The United States has reached the federal debt ceiling of $31.4 trillion. The Ministry of Finance has now initiated measures so that the government can meet all the expenditures that have already been identified by June. Congress has until June to raise the cap. But the Republican right threatens to derail this rise. In such a situation, the United States will become insolvent. Felix Oberholzer-G shows what this could mean for the world.
Swiss Felix Oberholzer G is Professor of Corporate Strategy at Harvard University near Boston, USA.
SRF News: What does bankruptcy of the world’s largest economy mean?
Felix Oberholzer-G: It would be a disaster for the US economy, but also for the entire international financial system. The political pressure to prevent this would be enormous. It’s not about whether you want to incur extra expenses. These are all government expenditures that have already been identified. The only question now is: Can the government actually deliver what it promised?
Why does the US have such a debt ceiling structure?
Honestly, this is a bit stupid because it is about the financial spending that has already been set. The idea was that this would slow the growth of government spending. The US debt mountain now stands at $31 trillion. This was about six times more than it was 20 years ago.
Oberholzer-Gee: These classes led to a mountain of debt
- The wars in Iraq, Afghanistan and Syria
- Republicans and Democrats cut taxes
- The financial crisis of 2008/2009
- Latest covid measures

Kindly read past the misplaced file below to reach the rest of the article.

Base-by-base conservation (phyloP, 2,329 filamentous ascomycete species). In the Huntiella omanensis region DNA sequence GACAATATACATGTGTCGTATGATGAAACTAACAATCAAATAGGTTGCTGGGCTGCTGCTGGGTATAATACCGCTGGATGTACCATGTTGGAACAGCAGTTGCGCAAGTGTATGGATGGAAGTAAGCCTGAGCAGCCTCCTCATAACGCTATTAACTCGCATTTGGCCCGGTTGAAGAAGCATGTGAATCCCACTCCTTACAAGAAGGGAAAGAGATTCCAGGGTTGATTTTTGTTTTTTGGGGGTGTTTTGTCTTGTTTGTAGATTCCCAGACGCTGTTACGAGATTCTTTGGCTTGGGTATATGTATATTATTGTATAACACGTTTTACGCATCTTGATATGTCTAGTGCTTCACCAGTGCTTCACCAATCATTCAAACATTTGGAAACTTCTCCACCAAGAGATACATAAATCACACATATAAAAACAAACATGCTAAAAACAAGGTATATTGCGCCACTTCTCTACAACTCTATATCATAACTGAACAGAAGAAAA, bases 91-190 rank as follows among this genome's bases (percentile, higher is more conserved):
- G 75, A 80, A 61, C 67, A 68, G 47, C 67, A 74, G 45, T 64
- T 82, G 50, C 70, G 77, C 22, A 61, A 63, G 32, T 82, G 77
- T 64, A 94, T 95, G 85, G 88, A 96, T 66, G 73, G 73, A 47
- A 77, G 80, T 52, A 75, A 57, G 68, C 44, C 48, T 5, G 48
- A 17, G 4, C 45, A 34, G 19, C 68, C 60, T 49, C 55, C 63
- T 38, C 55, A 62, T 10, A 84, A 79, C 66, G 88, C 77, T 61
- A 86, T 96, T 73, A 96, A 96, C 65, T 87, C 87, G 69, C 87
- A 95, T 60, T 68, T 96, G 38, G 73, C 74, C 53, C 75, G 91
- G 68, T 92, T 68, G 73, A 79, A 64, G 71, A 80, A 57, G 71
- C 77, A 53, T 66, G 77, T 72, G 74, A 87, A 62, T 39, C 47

So Congress approved the spending, with this ceiling irreversible. Is that just how it is?
indeed it is. The US budget is about $6 trillion. Revenue is just under 5 trillion. You have to borrow an extra trillion to actually be able to pay approved expenses. It is not entirely clear how it should be shortened.
How is the budget weighed?
What characterizes the US budget is that about two-thirds of all spending is called mandatory expenses We are. and this is Social securityincluding health insurance for older Americans. Politically, it is almost unreasonable to decide not to pay that much anymore. These versions are incredibly popular. Neither Democrats nor Republicans want to do anything about it. A third of the budget is the so-called discretionary spending. And about half of them Armament expenditures. “Republicans really don’t have an appetite to cut this spending,” Oberholzer-Gee explains.
Politics in the United States is hugely polarizing. Isn’t this debt limit becoming an increased risk?
no I do not think so. And for two reasons. If the debt ceiling is not actually raised, this will have major economic consequences. You see a lot of political theater, but if it got really costly, it would be an absolute political disaster, even for Republicans; For example, if you can no longer pay the Veterans of Wars benefit or if AHV payments are canceled.
Many economists now believe that debt is much less bad than it was once thought.
Second, many economists now believe that debt, especially when government spending is prudently invested, is much less bad than once thought. Smart investments can have returns that are greater than what they cost the taxpayer.
Is it time to get rid of that debt ceiling?
The debt ceiling is an important symbolic feature. Both sides can say that they handle taxpayers’ money carefully, and that they carefully consider what makes sense and what doesn’t.
We will experience this theater again and again, even if it has not changed much in reality and truth.
Right now, many American voters are disillusioned with politics. Confidence in Congress runs deep. It would be the wrong time to do something very symbolic now. That is why we will experience this theater again and again, even if in fact and the truth has not changed much, in fact, and the truth is not particularly important.
The conversation was conducted by Simon Holliger.
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